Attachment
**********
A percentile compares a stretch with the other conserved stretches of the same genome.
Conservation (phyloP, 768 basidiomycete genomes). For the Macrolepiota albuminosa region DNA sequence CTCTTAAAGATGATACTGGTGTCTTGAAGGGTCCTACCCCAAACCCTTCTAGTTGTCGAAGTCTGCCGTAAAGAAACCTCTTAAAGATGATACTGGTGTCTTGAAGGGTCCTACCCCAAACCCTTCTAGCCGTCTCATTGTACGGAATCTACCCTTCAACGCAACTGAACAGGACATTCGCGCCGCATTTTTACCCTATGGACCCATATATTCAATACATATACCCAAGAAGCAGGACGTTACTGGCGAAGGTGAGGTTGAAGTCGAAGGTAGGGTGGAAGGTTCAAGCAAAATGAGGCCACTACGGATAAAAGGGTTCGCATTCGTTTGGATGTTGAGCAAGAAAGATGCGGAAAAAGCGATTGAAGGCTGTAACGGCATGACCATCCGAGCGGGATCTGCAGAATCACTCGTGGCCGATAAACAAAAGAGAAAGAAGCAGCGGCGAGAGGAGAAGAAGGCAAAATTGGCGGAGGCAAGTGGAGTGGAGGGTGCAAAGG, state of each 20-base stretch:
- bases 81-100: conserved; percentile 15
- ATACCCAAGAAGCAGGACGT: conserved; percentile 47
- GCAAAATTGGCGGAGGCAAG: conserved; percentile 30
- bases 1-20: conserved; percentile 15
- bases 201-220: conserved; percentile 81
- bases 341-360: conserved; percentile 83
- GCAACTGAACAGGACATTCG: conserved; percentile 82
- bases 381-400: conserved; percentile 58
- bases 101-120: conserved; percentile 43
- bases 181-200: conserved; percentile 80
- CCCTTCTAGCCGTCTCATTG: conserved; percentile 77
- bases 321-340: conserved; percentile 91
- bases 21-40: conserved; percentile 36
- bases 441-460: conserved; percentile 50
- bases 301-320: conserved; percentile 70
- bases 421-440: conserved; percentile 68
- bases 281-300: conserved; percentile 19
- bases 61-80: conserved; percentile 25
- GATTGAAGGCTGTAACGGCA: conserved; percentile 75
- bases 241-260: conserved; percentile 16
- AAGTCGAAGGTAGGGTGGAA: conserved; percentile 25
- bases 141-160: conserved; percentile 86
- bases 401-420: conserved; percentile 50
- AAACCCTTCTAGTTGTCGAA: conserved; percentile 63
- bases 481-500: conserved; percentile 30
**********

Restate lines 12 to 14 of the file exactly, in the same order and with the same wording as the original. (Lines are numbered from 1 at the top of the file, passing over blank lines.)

- bases 181-200: conserved; percentile 80
- CCCTTCTAGCCGTCTCATTG: conserved; percentile 77
- bases 321-340: conserved; percentile 91